The state of Georgia runs because our roads do. Your fellow Georgians rely on the intricate street and highway system to commute to and from work, travel to recreational activities, get to school and university, run errands to maintain personal and familial lifestyles, and travel around and outside of the state.
Because so many Georgians are dependent on the road system to get to and from their activities, and there are minimal public transport options for traveling around at night, many citizens of the state can find themselves in precarious situations that lead to drunk driving arrests. Being convicted of a DUI can have serious consequences that can vary greatly based on the circumstances of your case. If you are currently facing drunk driving charges, a knowledgeable criminal lawyer can help your case.
According to Georgia law, driving under the influence of both alcohol and other drugs is prosecuted as one umbrella crime, known as Driving Under the Influence, or DUI. A DUI crime is committed when a person is operating a motor vehicle while intoxicated from drug or alcohol consumption.
Under Georgia law, an individual can also be charged with a DUI if they have consumed the vapor of aerosol or glue or another intoxicating vapor and are under the influence of it while driving. In fact, the only substances of use that are exempt from the law are substances that are being used because they have been prescribed to the driver.
Blood alcohol concentration, or BAC, is a measurement that can determine how much alcohol is in your system at a given period of time. The state of Georgia has defined BAC limits, which determine whether or not you have consumed too much alcohol to be behind the wheel.
For regular drivers, the BAC should never be over 0.08%, and for commercial vehicle drivers, the BAC maximum is 0.04%. For drivers under 21, they cannot have a BAC that exceeds 0.02%. In Georgia, your BAC level has to be under the aforementioned amounts within three hours from the time you start operating a motor vehicle.
When it comes to measuring whether you are under the influence of any drugs other than alcohol, other tests than BAC are used. Blood and urine tests are used to detect marijuana and other substances in your body, and any traces of these substances being found can be grounds for a DUI charge.
In the Peach State, all DUI charges are classified as misdemeanors unless some extreme circumstances arise. In the case that an individual gets three or more DUIs in a time period of ten years, the defendant fled the DUI scene, or the driver’s actions resulted in harm or death of other people or a person’s unborn fetus, then the charges will be classified as a felony.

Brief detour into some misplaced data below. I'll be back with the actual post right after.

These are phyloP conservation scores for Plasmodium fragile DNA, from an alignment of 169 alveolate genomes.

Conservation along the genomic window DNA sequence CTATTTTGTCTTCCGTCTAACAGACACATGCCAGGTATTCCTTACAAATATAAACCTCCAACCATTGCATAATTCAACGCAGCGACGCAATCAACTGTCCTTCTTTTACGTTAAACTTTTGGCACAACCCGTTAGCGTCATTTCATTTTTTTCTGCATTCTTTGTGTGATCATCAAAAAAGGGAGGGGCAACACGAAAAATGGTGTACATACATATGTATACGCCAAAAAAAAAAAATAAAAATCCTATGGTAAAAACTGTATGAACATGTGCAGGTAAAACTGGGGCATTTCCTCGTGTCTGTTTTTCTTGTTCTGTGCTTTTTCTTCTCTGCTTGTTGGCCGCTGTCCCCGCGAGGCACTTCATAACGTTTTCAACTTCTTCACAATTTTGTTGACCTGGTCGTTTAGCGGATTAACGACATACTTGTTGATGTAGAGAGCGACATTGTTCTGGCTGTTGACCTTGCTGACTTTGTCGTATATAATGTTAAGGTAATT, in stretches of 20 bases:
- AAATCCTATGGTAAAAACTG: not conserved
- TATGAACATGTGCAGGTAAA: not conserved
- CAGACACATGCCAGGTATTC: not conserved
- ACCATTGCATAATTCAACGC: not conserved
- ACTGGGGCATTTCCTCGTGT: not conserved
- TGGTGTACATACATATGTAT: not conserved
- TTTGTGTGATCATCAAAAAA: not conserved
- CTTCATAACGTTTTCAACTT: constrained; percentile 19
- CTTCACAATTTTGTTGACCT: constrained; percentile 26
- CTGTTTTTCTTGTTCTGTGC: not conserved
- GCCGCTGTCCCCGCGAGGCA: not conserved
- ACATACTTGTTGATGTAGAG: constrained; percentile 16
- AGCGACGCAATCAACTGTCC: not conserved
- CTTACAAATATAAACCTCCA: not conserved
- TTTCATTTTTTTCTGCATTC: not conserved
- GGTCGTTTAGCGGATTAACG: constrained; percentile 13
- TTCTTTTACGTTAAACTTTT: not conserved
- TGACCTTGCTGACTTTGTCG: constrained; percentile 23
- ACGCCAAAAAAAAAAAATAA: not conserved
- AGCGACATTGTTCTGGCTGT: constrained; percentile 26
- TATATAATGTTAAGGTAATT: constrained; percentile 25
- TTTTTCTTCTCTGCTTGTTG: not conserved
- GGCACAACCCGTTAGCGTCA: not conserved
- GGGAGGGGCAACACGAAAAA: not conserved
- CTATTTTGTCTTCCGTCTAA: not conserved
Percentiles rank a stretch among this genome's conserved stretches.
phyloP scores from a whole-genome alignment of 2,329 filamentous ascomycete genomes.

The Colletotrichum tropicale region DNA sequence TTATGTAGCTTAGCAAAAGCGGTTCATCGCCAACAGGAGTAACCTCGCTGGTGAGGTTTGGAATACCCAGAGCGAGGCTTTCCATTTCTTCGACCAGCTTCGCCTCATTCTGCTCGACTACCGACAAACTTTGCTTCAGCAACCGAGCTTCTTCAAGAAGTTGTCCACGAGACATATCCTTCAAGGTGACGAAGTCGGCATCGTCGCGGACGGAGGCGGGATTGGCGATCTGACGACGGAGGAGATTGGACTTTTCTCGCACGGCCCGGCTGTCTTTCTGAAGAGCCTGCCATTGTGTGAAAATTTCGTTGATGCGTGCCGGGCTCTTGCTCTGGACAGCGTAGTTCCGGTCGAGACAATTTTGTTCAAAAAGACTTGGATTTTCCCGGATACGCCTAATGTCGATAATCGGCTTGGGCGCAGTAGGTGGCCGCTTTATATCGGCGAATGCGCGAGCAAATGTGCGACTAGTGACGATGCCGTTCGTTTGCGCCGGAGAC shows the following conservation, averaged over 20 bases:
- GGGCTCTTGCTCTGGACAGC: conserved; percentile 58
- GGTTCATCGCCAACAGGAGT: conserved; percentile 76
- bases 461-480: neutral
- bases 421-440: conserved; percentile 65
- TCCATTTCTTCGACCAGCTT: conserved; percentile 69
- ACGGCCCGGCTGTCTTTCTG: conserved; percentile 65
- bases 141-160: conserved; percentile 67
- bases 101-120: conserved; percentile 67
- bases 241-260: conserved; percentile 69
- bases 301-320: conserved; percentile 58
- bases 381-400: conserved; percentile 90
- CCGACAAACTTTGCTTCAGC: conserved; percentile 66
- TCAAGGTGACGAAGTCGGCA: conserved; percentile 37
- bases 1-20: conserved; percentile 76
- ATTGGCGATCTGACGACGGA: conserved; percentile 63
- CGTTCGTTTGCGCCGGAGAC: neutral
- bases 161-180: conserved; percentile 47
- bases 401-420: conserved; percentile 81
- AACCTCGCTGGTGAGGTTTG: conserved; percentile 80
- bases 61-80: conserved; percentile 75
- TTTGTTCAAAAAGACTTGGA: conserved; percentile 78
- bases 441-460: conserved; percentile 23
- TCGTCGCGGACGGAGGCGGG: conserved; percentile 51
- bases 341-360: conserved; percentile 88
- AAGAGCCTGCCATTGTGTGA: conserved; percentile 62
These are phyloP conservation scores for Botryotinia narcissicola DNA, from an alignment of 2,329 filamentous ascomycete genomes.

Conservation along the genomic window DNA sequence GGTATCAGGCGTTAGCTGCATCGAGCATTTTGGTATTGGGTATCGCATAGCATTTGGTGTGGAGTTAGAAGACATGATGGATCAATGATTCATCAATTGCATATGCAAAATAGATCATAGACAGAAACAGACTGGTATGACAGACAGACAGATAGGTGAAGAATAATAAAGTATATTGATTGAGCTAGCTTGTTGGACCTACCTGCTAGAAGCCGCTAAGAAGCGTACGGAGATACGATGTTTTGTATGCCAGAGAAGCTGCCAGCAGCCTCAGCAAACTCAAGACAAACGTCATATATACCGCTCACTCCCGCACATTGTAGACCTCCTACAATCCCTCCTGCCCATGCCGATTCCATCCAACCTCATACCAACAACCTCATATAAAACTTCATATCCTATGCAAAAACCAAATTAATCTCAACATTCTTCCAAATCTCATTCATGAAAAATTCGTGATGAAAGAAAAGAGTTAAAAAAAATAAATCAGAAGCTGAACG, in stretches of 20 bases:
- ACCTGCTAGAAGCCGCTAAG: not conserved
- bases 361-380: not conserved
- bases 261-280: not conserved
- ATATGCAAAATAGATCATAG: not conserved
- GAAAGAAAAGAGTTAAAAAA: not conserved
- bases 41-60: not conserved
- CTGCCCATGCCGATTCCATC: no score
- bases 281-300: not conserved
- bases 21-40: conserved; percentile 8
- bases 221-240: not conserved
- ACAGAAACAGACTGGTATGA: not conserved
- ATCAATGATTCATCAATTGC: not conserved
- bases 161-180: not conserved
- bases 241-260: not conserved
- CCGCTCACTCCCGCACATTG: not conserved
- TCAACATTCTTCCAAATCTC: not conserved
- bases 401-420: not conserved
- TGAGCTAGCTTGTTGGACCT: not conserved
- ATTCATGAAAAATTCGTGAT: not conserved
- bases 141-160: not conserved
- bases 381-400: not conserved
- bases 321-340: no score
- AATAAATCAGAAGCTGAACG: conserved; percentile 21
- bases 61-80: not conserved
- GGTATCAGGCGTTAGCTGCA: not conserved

For a first and second DUI offense, license suspension time can range from one to three years. The maximum jail time is one year, and the maximum fine caps at $1,000 dollars. A third DUI offense not within the ten-year mark can lead to a maximum of one year in jail, up to $5,000 dollars in fines, and license suspension for five years.
Speaking with a legal professional can better help you understand the current legal situation and penalties related to Georgia DUI arrests and convictions. Whether you are facing minor DUI charges or severe repeat-offense DUI charges, working with a McDonough, GA, DUI Attorney can help you protect your rights as a driver in Georgia.
As of 2024, there are not any recent laws that have dramatically shifted the legal landscape for charging and convicting DUI cases in Georgia. However, it’s important to note that a law passed in 2019 asserted that the refusal of a breathalyzer test cannot be held against an individual in court. However, the refusal of a blood or urine test can still be held against a person in court.
If you have been arrested for a DUI, then it is important to appeal your license suspension within 30 days of your arrest. If you miss this critical time window, then the Georgia Department of Drivers Services will automatically take away your driving privileges for one year after the time of your arrest.
In Georgia, the state has within two years from the date of the DUI incident to file DUI charges against the defendant. Any DUI crime prosecuted after this time period cannot lead to conviction from the court system. However, it’s important to note that this time period is only fixed at two years for misdemeanor DUI charges.
If you are arrested for a DUI in Georgia, regardless of the severity of the crime and whether or not you have a criminal driving record, unfortunately, you will be required to spend at least 24 hours in jail. If you already have been convicted of a DUI, you will likely have to spend more time in jail. As the number of repeat offenses increases, so does the mandatory minimum jail time.
Having your driving privileges revoked can be worrying, especially if you are facing a third or greater DUI offense and up to five years of license suspension. When it comes to mounting a strong DUI defense, it’s important to work with legal professionals who are well-informed about the current DUI rules and regulations in Georgia. The legal team at Miller North & Brill can help you understand your rights on the road during hearings and in the courtroom. Schedule a consultation to start working with us today.
Fields Marked With An “*” Are Required